They know I'm awake - the zombie has arisen – and I suspect that at this very moment, they are comparing interrogative strategies, discussing how best to deal with this latest night terror. But I don't dwell on it too long, and step into the shower, knowing this will buy me a few more minutes free from parental questioning and allow me to wash the dreams away.

I stand motionless in the downpour, letting the water hit me mercilessly and relentlessly. It's not long before my mind wanders into the past, and the water from the shower-head is the torrential rainfall of Washington State. It cascades down onto my shoulders and soaks my hair, gathering in annoying droplets against my eyelashes. Even though the water from the shower is warm, my mind interprets it as icily cold. I remember how it washed everything away; footprints, trails, blood and scents.

I remember that his blood has been washed into my shirt and my blood had been washed into his hair. I know that my hair had clung to his cheeks and my fingerprints had covered his dead body. But all the evidence had disappeared and my testimony meant nothing.

"She's in shock," they had said. "It's just her young mind trying to make sense of what happened. Substituting fairy-tales – things she knows - for things she doesn't understand."

Adults denied what I, as a child, had not only believed, but known. They cast off the truths as imagination, as overexposure to television and as the inability to comprehend what I had seen. They labeled me as the poor fatherless child who didn't understand death.

I understood it better than they could ever imagine.

I watch the blood from my hands rust the water by my feet as it swirls down the drain and am somewhat amazed at how water never changes, though people never stay the same.

As I emerge into the kitchen fully dressed and newly washed - my palms stinging from soap and hearing dull from water -my mother flutters around me and pats my back, pulling my damp hair from my face, her fingers combing the disarray neatly to the side. She tries to be discreet in her comforting, but her arms hug a little too tight and her concerned gaze lingers a little too long to be casual. Her forehead is creased and her eyes are a little less bright, but she continues the 'everything-is-wonderful' charade she has perfected over the past few years. An act which, as of recently, has a nightly performance – sometimes even a matinée.

Phil gives me an apologetic look as I take my seat at the table and I shake my head in response. He smirks then, flicking to the back pages of his newspaper before folding it in half and sliding it over to me wordlessly. Our exchange takes little more than a few seconds, but is the difference between a bad day and the worst day. While Renée likes to worry and fret, Phil is easy-going and a firm believer in carrying-on; not too unlike Charlie. It's clear to see my mother has a type.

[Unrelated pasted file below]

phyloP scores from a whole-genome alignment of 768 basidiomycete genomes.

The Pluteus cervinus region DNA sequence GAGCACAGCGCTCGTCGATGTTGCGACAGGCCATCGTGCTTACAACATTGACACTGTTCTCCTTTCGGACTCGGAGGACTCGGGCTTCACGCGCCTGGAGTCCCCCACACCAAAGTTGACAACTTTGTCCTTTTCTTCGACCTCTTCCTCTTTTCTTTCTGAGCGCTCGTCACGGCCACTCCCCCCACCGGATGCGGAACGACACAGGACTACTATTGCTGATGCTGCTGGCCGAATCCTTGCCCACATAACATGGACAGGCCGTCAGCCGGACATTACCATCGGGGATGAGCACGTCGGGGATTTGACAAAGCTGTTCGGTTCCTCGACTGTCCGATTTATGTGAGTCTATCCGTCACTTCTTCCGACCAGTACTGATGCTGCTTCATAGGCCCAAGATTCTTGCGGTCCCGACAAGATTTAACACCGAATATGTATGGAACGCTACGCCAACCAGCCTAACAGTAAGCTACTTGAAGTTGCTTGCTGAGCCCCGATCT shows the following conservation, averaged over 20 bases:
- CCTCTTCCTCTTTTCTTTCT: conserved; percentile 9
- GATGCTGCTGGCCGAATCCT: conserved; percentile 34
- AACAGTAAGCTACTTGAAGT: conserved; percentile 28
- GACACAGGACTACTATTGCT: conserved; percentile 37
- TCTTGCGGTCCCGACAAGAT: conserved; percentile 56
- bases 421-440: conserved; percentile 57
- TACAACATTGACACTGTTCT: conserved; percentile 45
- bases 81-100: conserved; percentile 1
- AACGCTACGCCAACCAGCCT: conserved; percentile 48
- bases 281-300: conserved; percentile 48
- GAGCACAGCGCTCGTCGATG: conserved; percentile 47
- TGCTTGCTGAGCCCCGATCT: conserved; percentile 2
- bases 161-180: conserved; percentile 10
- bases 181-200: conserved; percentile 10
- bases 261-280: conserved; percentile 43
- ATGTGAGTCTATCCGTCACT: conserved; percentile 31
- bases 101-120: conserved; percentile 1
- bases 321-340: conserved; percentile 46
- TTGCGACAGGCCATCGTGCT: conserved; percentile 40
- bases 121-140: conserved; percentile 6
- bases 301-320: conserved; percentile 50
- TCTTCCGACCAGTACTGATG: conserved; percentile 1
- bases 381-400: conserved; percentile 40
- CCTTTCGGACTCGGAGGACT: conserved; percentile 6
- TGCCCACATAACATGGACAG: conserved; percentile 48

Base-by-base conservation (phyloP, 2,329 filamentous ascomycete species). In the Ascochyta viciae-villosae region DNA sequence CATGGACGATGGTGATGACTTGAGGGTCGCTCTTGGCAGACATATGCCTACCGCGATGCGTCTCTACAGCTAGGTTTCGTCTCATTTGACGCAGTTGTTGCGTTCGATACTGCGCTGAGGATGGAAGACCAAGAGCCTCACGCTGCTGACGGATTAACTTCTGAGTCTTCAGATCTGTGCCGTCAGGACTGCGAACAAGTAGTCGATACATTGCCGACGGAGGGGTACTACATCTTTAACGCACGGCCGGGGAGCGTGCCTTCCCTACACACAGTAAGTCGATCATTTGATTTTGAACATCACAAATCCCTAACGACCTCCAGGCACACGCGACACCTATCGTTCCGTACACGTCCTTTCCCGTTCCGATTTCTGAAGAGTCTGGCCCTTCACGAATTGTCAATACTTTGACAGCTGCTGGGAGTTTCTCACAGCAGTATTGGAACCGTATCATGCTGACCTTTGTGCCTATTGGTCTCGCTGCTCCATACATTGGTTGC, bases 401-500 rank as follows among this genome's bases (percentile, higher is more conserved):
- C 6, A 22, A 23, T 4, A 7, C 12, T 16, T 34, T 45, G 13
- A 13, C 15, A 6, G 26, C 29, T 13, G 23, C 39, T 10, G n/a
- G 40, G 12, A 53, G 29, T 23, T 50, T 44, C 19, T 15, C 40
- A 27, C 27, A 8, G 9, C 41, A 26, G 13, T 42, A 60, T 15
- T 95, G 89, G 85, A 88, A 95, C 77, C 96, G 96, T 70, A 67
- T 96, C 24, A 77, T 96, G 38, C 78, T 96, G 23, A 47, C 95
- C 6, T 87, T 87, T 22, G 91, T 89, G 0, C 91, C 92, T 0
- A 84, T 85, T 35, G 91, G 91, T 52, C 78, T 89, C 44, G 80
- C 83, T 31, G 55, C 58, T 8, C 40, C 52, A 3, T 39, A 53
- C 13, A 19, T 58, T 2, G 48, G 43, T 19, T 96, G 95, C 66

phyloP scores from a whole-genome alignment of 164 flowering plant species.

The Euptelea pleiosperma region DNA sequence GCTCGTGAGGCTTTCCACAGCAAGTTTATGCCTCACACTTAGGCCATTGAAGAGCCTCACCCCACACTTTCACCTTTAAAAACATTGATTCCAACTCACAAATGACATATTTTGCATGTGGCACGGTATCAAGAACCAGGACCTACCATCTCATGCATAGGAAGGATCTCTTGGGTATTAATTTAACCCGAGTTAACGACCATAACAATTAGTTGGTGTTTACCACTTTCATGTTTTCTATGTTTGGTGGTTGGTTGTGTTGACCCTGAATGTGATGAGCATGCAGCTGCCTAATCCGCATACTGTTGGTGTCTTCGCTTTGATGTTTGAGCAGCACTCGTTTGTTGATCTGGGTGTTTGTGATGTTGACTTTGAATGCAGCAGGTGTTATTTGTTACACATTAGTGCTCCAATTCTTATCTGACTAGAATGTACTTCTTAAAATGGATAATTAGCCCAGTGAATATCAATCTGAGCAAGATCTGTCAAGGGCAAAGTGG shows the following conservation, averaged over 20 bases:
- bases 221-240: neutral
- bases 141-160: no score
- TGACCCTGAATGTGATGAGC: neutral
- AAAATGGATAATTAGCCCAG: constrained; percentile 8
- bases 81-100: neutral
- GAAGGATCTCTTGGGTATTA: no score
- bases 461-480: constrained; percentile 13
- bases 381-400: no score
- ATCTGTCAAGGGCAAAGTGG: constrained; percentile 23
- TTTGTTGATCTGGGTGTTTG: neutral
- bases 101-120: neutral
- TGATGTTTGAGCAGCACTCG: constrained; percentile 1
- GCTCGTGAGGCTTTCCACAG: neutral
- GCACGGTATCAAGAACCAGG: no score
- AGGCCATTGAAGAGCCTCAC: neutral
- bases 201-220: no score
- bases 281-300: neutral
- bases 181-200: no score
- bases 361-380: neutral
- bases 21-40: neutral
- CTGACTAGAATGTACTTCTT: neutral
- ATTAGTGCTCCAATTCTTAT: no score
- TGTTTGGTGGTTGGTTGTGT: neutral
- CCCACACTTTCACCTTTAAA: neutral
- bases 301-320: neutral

I take the ballpoint pen from Phil's outstretched hand and begin to busy myself with the crosswords, still amused by our ability to converse soundlessly before I hear a low, familiar voice by my ear.

"Twenty-one, down. It's 'supernatural'." A scratched and scarred arm belonging to the owner of the voice appears over my shoulder, reaching across the page. I swat it away as it tries to grab the pen from my hand, my ineffectual fists making little damage, but getting the point across. Jasper chuckles then and pulls out the chair beside me, the wood scraping across the floor. He thunks himself down in it, cross-legged, and proceeds to pull at my sleeve and push the paper out from under the pen as I write – his usual pay-attention-to-me antics.

"Jasper, stop it. I don't need help. Let me do it myself," I say, my eyes never leaving the black and white boxes in front of me. He groans as I fill in a word, heavy block letters marring the page. I make a mental note to fill in 'supernatural' the next time he's not looking. "I'm guessing you made dinner?"

"He has to earn his keep every now and then, you know," Phil laughs from the other side of the table. "God knows the kid eats enough of our food, he might as well cook it himself."

"That and I couldn't bear Renée burning those T-bones. They were expensive," he hisses through his teeth at the very thought of it. "I brought salad for you though. And this weird tofu thing my mom had in the kitchen."

"Thanks, Jazz."

"No problem, babe."

"Don't call me 'babe'."

I don't miss the smirk that crosses Phil's face.